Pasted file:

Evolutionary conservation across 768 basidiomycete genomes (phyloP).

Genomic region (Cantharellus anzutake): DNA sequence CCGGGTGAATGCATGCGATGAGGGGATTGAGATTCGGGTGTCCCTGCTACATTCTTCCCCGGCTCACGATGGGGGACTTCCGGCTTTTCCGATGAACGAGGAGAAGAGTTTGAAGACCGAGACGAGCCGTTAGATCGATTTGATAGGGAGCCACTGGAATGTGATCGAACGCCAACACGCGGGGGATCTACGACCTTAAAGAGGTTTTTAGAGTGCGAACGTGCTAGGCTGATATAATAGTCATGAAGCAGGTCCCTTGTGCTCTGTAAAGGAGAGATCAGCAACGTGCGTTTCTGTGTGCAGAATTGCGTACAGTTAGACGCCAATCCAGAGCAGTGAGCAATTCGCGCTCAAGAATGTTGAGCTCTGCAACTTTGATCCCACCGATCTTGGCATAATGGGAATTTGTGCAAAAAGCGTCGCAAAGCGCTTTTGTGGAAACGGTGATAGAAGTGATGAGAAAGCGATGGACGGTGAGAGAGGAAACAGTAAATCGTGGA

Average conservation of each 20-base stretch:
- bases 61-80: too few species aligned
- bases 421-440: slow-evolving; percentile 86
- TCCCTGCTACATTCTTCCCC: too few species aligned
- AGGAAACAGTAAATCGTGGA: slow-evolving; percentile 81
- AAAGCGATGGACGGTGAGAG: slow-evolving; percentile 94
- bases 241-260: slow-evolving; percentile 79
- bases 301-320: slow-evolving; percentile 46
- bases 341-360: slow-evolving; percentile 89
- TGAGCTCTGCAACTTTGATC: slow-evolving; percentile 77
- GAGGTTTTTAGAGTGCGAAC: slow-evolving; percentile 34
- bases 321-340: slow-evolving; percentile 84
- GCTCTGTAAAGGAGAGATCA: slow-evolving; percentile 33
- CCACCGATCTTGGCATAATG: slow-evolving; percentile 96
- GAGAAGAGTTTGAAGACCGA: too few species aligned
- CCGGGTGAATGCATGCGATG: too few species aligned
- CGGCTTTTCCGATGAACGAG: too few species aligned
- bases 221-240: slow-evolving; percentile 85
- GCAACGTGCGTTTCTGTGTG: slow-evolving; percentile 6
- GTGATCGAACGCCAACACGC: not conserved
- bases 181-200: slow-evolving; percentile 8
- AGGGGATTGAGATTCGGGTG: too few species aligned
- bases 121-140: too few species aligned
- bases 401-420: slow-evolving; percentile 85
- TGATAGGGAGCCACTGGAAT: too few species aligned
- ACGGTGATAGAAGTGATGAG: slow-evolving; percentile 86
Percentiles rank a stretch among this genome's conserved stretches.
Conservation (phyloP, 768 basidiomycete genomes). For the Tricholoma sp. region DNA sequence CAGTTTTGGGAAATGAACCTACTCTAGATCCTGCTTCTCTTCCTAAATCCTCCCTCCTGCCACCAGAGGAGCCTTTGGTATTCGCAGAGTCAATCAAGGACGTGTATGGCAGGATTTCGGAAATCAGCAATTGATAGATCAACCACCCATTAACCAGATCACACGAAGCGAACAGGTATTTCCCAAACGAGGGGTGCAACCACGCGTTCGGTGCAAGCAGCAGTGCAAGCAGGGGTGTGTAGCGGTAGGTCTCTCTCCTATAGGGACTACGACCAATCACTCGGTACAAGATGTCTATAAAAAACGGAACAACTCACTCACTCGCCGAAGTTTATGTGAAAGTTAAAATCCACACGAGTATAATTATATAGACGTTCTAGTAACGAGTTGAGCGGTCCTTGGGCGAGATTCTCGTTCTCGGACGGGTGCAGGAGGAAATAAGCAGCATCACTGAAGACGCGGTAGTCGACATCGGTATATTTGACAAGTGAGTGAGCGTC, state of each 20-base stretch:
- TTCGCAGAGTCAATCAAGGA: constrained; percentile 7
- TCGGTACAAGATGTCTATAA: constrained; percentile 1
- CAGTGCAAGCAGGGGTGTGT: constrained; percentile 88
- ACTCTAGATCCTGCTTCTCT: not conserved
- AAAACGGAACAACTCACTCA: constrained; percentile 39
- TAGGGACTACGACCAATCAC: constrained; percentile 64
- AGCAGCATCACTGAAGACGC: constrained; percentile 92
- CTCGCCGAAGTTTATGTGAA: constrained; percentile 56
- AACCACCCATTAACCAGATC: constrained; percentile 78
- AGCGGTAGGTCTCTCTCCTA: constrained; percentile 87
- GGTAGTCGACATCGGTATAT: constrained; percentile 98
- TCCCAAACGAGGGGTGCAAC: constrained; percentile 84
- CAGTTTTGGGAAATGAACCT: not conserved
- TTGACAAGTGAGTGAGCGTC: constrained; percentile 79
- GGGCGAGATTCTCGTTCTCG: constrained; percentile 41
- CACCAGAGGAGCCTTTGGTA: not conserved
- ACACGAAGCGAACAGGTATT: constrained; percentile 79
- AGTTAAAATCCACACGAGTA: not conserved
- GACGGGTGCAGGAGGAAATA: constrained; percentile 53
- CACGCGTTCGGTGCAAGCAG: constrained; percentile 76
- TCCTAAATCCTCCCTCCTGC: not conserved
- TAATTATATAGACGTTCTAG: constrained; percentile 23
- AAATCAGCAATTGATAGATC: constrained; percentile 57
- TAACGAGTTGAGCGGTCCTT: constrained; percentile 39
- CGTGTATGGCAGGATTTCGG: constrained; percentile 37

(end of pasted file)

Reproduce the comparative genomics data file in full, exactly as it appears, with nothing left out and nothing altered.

Evolutionary conservation across 768 basidiomycete genomes (phyloP).

Genomic region (Cantharellus anzutake): DNA sequence CCGGGTGAATGCATGCGATGAGGGGATTGAGATTCGGGTGTCCCTGCTACATTCTTCCCCGGCTCACGATGGGGGACTTCCGGCTTTTCCGATGAACGAGGAGAAGAGTTTGAAGACCGAGACGAGCCGTTAGATCGATTTGATAGGGAGCCACTGGAATGTGATCGAACGCCAACACGCGGGGGATCTACGACCTTAAAGAGGTTTTTAGAGTGCGAACGTGCTAGGCTGATATAATAGTCATGAAGCAGGTCCCTTGTGCTCTGTAAAGGAGAGATCAGCAACGTGCGTTTCTGTGTGCAGAATTGCGTACAGTTAGACGCCAATCCAGAGCAGTGAGCAATTCGCGCTCAAGAATGTTGAGCTCTGCAACTTTGATCCCACCGATCTTGGCATAATGGGAATTTGTGCAAAAAGCGTCGCAAAGCGCTTTTGTGGAAACGGTGATAGAAGTGATGAGAAAGCGATGGACGGTGAGAGAGGAAACAGTAAATCGTGGA

Average conservation of each 20-base stretch:
- bases 61-80: too few species aligned
- bases 421-440: slow-evolving; percentile 86
- TCCCTGCTACATTCTTCCCC: too few species aligned
- AGGAAACAGTAAATCGTGGA: slow-evolving; percentile 81
- AAAGCGATGGACGGTGAGAG: slow-evolving; percentile 94
- bases 241-260: slow-evolving; percentile 79
- bases 301-320: slow-evolving; percentile 46
- bases 341-360: slow-evolving; percentile 89
- TGAGCTCTGCAACTTTGATC: slow-evolving; percentile 77
- GAGGTTTTTAGAGTGCGAAC: slow-evolving; percentile 34
- bases 321-340: slow-evolving; percentile 84
- GCTCTGTAAAGGAGAGATCA: slow-evolving; percentile 33
- CCACCGATCTTGGCATAATG: slow-evolving; percentile 96
- GAGAAGAGTTTGAAGACCGA: too few species aligned
- CCGGGTGAATGCATGCGATG: too few species aligned
- CGGCTTTTCCGATGAACGAG: too few species aligned
- bases 221-240: slow-evolving; percentile 85
- GCAACGTGCGTTTCTGTGTG: slow-evolving; percentile 6
- GTGATCGAACGCCAACACGC: not conserved
- bases 181-200: slow-evolving; percentile 8
- AGGGGATTGAGATTCGGGTG: too few species aligned
- bases 121-140: too few species aligned
- bases 401-420: slow-evolving; percentile 85
- TGATAGGGAGCCACTGGAAT: too few species aligned
- ACGGTGATAGAAGTGATGAG: slow-evolving; percentile 86
Percentiles rank a stretch among this genome's conserved stretches.
Conservation (phyloP, 768 basidiomycete genomes). For the Tricholoma sp. region DNA sequence CAGTTTTGGGAAATGAACCTACTCTAGATCCTGCTTCTCTTCCTAAATCCTCCCTCCTGCCACCAGAGGAGCCTTTGGTATTCGCAGAGTCAATCAAGGACGTGTATGGCAGGATTTCGGAAATCAGCAATTGATAGATCAACCACCCATTAACCAGATCACACGAAGCGAACAGGTATTTCCCAAACGAGGGGTGCAACCACGCGTTCGGTGCAAGCAGCAGTGCAAGCAGGGGTGTGTAGCGGTAGGTCTCTCTCCTATAGGGACTACGACCAATCACTCGGTACAAGATGTCTATAAAAAACGGAACAACTCACTCACTCGCCGAAGTTTATGTGAAAGTTAAAATCCACACGAGTATAATTATATAGACGTTCTAGTAACGAGTTGAGCGGTCCTTGGGCGAGATTCTCGTTCTCGGACGGGTGCAGGAGGAAATAAGCAGCATCACTGAAGACGCGGTAGTCGACATCGGTATATTTGACAAGTGAGTGAGCGTC, state of each 20-base stretch:
- TTCGCAGAGTCAATCAAGGA: constrained; percentile 7
- TCGGTACAAGATGTCTATAA: constrained; percentile 1
- CAGTGCAAGCAGGGGTGTGT: constrained; percentile 88
- ACTCTAGATCCTGCTTCTCT: not conserved
- AAAACGGAACAACTCACTCA: constrained; percentile 39
- TAGGGACTACGACCAATCAC: constrained; percentile 64
- AGCAGCATCACTGAAGACGC: constrained; percentile 92
- CTCGCCGAAGTTTATGTGAA: constrained; percentile 56
- AACCACCCATTAACCAGATC: constrained; percentile 78
- AGCGGTAGGTCTCTCTCCTA: constrained; percentile 87
- GGTAGTCGACATCGGTATAT: constrained; percentile 98
- TCCCAAACGAGGGGTGCAAC: constrained; percentile 84
- CAGTTTTGGGAAATGAACCT: not conserved
- TTGACAAGTGAGTGAGCGTC: constrained; percentile 79
- GGGCGAGATTCTCGTTCTCG: constrained; percentile 41
- CACCAGAGGAGCCTTTGGTA: not conserved
- ACACGAAGCGAACAGGTATT: constrained; percentile 79
- AGTTAAAATCCACACGAGTA: not conserved
- GACGGGTGCAGGAGGAAATA: constrained; percentile 53
- CACGCGTTCGGTGCAAGCAG: constrained; percentile 76
- TCCTAAATCCTCCCTCCTGC: not conserved
- TAATTATATAGACGTTCTAG: constrained; percentile 23
- AAATCAGCAATTGATAGATC: constrained; percentile 57
- TAACGAGTTGAGCGGTCCTT: constrained; percentile 39
- CGTGTATGGCAGGATTTCGG: constrained; percentile 37